"How to Grow a Band" reveals the journey that mandolinist Chris Thile took after Nickel Creek imploded under its own weight.

The Punch Brothers
How to Grow a Band
Shaftway Productions

They say that the best art comes from pain and the Punch Brothers’ new documentary, How to Grow a Band, reveals the journey that mandolinist Chris Thile took after Nickel Creek imploded under its own weight. With his main gig becoming a memory and the struggle of a divorce still ringing, Thile composed “The Blind Leaving the Blind,” a 40-minute string quintet for bluegrass instruments. As you watch this movie you get to witness a young band full of virtuoso musicians develop their own voice and deal with personal changes, while trying to push the envelope of traditional music in new directions.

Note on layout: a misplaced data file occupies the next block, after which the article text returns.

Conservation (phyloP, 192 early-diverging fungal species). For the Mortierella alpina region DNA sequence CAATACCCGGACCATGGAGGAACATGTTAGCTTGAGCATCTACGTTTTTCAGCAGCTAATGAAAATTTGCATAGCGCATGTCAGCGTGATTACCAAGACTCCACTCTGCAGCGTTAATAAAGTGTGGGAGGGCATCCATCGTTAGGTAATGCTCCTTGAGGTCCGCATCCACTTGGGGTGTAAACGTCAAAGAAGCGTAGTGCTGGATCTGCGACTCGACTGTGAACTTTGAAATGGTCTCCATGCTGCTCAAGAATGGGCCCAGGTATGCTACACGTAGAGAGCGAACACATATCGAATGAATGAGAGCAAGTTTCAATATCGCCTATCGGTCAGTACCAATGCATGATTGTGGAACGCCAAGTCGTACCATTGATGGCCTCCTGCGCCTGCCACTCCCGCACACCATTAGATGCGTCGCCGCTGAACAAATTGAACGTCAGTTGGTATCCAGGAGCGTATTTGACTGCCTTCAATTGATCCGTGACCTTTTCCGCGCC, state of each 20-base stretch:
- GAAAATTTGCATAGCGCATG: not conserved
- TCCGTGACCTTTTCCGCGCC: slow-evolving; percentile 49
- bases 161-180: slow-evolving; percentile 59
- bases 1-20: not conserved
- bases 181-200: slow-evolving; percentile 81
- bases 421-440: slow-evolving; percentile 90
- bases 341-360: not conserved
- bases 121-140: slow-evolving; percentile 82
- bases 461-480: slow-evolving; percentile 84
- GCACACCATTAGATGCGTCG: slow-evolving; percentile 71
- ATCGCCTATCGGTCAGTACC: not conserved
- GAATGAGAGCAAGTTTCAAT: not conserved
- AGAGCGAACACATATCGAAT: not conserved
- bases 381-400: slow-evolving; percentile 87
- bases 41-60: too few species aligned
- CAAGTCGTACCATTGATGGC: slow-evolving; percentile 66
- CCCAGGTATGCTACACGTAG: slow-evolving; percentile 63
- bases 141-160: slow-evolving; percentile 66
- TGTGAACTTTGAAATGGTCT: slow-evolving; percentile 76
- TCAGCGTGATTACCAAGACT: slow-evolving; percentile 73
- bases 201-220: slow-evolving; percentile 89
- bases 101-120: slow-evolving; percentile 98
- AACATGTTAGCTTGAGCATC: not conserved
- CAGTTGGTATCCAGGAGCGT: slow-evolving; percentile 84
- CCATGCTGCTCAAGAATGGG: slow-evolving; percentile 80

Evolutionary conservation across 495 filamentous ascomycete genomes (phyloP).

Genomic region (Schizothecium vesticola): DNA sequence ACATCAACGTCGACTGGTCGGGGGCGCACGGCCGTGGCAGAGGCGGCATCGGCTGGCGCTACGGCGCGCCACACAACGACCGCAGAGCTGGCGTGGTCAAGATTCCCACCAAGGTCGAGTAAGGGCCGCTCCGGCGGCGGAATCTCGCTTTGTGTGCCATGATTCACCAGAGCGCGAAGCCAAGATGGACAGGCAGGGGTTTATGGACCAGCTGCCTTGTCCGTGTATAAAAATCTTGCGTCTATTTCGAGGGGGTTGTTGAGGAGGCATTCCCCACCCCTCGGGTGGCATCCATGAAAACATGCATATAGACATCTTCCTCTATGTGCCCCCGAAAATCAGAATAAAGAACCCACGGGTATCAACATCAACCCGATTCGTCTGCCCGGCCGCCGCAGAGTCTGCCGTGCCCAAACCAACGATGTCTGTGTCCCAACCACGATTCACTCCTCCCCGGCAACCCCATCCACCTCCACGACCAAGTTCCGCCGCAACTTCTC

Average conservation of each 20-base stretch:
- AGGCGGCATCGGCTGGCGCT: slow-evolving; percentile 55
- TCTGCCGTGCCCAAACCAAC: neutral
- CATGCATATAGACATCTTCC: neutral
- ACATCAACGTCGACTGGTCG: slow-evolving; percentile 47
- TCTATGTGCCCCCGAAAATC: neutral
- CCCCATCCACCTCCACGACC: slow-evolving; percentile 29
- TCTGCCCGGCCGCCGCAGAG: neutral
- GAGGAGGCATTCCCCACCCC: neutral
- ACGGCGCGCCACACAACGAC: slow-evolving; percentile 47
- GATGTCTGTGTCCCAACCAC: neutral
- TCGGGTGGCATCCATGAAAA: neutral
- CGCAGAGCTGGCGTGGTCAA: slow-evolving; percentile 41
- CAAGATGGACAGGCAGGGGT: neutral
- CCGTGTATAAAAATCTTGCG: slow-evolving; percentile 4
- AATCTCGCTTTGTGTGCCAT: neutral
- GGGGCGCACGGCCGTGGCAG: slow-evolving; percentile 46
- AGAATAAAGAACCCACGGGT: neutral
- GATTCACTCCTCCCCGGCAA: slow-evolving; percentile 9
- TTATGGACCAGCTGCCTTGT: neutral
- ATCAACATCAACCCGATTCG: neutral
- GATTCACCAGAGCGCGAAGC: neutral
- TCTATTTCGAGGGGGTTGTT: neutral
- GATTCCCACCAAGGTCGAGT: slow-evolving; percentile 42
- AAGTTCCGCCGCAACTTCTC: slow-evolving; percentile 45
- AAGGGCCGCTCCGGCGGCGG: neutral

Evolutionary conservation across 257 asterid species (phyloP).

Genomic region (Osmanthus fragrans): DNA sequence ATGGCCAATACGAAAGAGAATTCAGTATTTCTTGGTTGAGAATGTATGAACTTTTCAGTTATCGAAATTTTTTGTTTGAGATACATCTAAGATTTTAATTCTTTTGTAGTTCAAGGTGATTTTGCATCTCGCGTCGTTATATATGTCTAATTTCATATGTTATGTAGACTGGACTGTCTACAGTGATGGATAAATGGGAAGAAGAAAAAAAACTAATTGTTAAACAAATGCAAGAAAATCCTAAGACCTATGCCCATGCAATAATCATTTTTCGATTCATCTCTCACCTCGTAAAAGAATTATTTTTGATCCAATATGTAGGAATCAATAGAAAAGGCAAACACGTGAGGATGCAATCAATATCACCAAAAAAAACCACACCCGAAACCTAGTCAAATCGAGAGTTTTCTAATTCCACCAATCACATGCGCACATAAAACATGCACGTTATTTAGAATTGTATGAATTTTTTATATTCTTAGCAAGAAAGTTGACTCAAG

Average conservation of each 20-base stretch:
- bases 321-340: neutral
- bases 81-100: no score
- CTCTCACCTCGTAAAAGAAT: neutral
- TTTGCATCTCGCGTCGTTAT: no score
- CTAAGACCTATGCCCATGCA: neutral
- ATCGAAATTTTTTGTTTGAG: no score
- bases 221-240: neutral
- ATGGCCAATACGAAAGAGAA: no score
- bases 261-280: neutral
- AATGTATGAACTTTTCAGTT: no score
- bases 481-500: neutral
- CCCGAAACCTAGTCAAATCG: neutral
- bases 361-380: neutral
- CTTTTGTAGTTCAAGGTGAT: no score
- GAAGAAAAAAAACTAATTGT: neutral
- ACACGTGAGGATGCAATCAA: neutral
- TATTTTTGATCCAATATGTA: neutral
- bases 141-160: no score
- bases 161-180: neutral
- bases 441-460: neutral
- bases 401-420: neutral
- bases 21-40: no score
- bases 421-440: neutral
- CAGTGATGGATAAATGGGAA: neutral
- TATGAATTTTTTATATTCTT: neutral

One of the more tense scenes from the movie is when bassist Greg Garrison discusses the idea of splitting up the four-movement piece to make it more accessible after a not-so-warm welcome at a Glasgow show. Since they are constantly struggling against the “hot bluegrass” label that promoters thrust upon them to fill seats, the group has a “take-no prisoners” attitude to their music. These intra-band discussions do a great job of framing the Brothers’ story of how the ensuing album, Punch, helped the band evolve into a powerful and muscular musical machine. —Jason Shadrick

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